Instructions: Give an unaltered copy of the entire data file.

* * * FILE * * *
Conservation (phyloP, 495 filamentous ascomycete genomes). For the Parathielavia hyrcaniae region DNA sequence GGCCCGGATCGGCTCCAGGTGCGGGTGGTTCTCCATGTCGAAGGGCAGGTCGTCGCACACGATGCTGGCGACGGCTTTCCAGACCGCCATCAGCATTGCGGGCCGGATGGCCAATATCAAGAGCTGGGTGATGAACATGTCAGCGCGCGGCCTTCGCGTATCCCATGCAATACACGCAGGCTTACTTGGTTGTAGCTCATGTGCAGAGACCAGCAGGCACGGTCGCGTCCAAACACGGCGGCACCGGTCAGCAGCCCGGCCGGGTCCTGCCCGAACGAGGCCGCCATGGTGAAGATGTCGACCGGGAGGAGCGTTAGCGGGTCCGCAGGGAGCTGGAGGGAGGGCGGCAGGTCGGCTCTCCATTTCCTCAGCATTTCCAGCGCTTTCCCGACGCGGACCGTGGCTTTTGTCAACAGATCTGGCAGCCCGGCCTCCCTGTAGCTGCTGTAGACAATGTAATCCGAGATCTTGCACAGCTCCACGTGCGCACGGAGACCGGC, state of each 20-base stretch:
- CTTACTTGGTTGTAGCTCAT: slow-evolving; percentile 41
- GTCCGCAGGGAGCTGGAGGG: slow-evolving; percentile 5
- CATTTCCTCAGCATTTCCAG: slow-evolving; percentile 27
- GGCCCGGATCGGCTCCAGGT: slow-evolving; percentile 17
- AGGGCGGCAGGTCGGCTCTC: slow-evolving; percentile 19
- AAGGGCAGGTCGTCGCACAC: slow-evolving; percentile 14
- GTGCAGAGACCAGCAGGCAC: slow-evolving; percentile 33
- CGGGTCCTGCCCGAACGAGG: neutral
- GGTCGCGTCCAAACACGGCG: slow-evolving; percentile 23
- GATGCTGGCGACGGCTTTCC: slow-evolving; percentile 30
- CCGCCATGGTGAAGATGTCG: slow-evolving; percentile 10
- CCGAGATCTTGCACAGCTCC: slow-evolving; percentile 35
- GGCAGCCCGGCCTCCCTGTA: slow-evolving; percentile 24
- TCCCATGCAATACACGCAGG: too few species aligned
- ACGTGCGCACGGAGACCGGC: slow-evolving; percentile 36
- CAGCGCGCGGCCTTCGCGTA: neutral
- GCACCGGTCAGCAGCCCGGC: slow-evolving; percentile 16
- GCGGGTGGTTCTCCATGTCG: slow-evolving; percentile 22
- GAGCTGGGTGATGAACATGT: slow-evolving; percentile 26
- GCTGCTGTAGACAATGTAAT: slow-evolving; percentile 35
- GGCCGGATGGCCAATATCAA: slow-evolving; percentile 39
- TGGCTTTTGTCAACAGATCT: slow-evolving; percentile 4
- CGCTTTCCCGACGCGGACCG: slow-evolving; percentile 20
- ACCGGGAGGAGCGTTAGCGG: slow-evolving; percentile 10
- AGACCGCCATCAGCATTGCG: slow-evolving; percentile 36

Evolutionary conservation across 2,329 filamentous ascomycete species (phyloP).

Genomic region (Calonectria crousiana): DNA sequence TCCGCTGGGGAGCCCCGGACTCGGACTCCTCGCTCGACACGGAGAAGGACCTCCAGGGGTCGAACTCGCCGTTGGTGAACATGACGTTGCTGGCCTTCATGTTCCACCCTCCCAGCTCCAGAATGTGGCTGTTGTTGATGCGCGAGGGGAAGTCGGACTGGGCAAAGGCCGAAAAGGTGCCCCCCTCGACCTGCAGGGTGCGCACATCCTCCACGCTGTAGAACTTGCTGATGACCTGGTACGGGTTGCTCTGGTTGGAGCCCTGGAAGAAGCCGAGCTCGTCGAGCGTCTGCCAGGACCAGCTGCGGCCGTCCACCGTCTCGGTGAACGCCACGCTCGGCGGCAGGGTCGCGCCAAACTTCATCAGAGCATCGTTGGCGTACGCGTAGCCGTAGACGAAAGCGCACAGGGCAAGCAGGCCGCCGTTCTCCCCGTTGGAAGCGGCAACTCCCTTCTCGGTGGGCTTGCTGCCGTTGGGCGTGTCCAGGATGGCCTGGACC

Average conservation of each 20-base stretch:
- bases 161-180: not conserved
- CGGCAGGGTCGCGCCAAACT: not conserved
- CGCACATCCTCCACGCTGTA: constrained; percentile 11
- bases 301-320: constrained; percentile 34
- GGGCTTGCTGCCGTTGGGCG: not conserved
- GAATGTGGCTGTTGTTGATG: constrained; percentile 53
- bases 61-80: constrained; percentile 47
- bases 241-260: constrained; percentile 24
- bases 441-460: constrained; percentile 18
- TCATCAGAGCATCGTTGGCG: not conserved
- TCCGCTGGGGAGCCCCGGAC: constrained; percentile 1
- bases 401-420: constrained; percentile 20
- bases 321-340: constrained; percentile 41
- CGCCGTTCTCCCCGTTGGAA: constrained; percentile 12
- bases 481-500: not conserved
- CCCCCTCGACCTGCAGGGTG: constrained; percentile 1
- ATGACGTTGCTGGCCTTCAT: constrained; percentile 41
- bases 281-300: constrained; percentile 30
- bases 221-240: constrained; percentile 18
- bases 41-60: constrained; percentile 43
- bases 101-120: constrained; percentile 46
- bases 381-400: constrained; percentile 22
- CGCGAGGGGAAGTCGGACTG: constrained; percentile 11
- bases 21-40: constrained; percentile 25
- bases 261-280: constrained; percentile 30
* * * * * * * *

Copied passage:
Conservation (phyloP, 495 filamentous ascomycete genomes). For the Parathielavia hyrcaniae region DNA sequence GGCCCGGATCGGCTCCAGGTGCGGGTGGTTCTCCATGTCGAAGGGCAGGTCGTCGCACACGATGCTGGCGACGGCTTTCCAGACCGCCATCAGCATTGCGGGCCGGATGGCCAATATCAAGAGCTGGGTGATGAACATGTCAGCGCGCGGCCTTCGCGTATCCCATGCAATACACGCAGGCTTACTTGGTTGTAGCTCATGTGCAGAGACCAGCAGGCACGGTCGCGTCCAAACACGGCGGCACCGGTCAGCAGCCCGGCCGGGTCCTGCCCGAACGAGGCCGCCATGGTGAAGATGTCGACCGGGAGGAGCGTTAGCGGGTCCGCAGGGAGCTGGAGGGAGGGCGGCAGGTCGGCTCTCCATTTCCTCAGCATTTCCAGCGCTTTCCCGACGCGGACCGTGGCTTTTGTCAACAGATCTGGCAGCCCGGCCTCCCTGTAGCTGCTGTAGACAATGTAATCCGAGATCTTGCACAGCTCCACGTGCGCACGGAGACCGGC, state of each 20-base stretch:
- CTTACTTGGTTGTAGCTCAT: slow-evolving; percentile 41
- GTCCGCAGGGAGCTGGAGGG: slow-evolving; percentile 5
- CATTTCCTCAGCATTTCCAG: slow-evolving; percentile 27
- GGCCCGGATCGGCTCCAGGT: slow-evolving; percentile 17
- AGGGCGGCAGGTCGGCTCTC: slow-evolving; percentile 19
- AAGGGCAGGTCGTCGCACAC: slow-evolving; percentile 14
- GTGCAGAGACCAGCAGGCAC: slow-evolving; percentile 33
- CGGGTCCTGCCCGAACGAGG: neutral
- GGTCGCGTCCAAACACGGCG: slow-evolving; percentile 23
- GATGCTGGCGACGGCTTTCC: slow-evolving; percentile 30
- CCGCCATGGTGAAGATGTCG: slow-evolving; percentile 10
- CCGAGATCTTGCACAGCTCC: slow-evolving; percentile 35
- GGCAGCCCGGCCTCCCTGTA: slow-evolving; percentile 24
- TCCCATGCAATACACGCAGG: too few species aligned
- ACGTGCGCACGGAGACCGGC: slow-evolving; percentile 36
- CAGCGCGCGGCCTTCGCGTA: neutral
- GCACCGGTCAGCAGCCCGGC: slow-evolving; percentile 16
- GCGGGTGGTTCTCCATGTCG: slow-evolving; percentile 22
- GAGCTGGGTGATGAACATGT: slow-evolving; percentile 26
- GCTGCTGTAGACAATGTAAT: slow-evolving; percentile 35
- GGCCGGATGGCCAATATCAA: slow-evolving; percentile 39
- TGGCTTTTGTCAACAGATCT: slow-evolving; percentile 4
- CGCTTTCCCGACGCGGACCG: slow-evolving; percentile 20
- ACCGGGAGGAGCGTTAGCGG: slow-evolving; percentile 10
- AGACCGCCATCAGCATTGCG: slow-evolving; percentile 36

Evolutionary conservation across 2,329 filamentous ascomycete species (phyloP).

Genomic region (Calonectria crousiana): DNA sequence TCCGCTGGGGAGCCCCGGACTCGGACTCCTCGCTCGACACGGAGAAGGACCTCCAGGGGTCGAACTCGCCGTTGGTGAACATGACGTTGCTGGCCTTCATGTTCCACCCTCCCAGCTCCAGAATGTGGCTGTTGTTGATGCGCGAGGGGAAGTCGGACTGGGCAAAGGCCGAAAAGGTGCCCCCCTCGACCTGCAGGGTGCGCACATCCTCCACGCTGTAGAACTTGCTGATGACCTGGTACGGGTTGCTCTGGTTGGAGCCCTGGAAGAAGCCGAGCTCGTCGAGCGTCTGCCAGGACCAGCTGCGGCCGTCCACCGTCTCGGTGAACGCCACGCTCGGCGGCAGGGTCGCGCCAAACTTCATCAGAGCATCGTTGGCGTACGCGTAGCCGTAGACGAAAGCGCACAGGGCAAGCAGGCCGCCGTTCTCCCCGTTGGAAGCGGCAACTCCCTTCTCGGTGGGCTTGCTGCCGTTGGGCGTGTCCAGGATGGCCTGGACC

Average conservation of each 20-base stretch:
- bases 161-180: not conserved
- CGGCAGGGTCGCGCCAAACT: not conserved
- CGCACATCCTCCACGCTGTA: constrained; percentile 11
- bases 301-320: constrained; percentile 34
- GGGCTTGCTGCCGTTGGGCG: not conserved
- GAATGTGGCTGTTGTTGATG: constrained; percentile 53
- bases 61-80: constrained; percentile 47
- bases 241-260: constrained; percentile 24
- bases 441-460: constrained; percentile 18
- TCATCAGAGCATCGTTGGCG: not conserved
- TCCGCTGGGGAGCCCCGGAC: constrained; percentile 1
- bases 401-420: constrained; percentile 20
- bases 321-340: constrained; percentile 41
- CGCCGTTCTCCCCGTTGGAA: constrained; percentile 12
- bases 481-500: not conserved
- CCCCCTCGACCTGCAGGGTG: constrained; percentile 1
- ATGACGTTGCTGGCCTTCAT: constrained; percentile 41
- bases 281-300: constrained; percentile 30
- bases 221-240: constrained; percentile 18
- bases 41-60: constrained; percentile 43
- bases 101-120: constrained; percentile 46
- bases 381-400: constrained; percentile 22
- CGCGAGGGGAAGTCGGACTG: constrained; percentile 11
- bases 21-40: constrained; percentile 25
- bases 261-280: constrained; percentile 30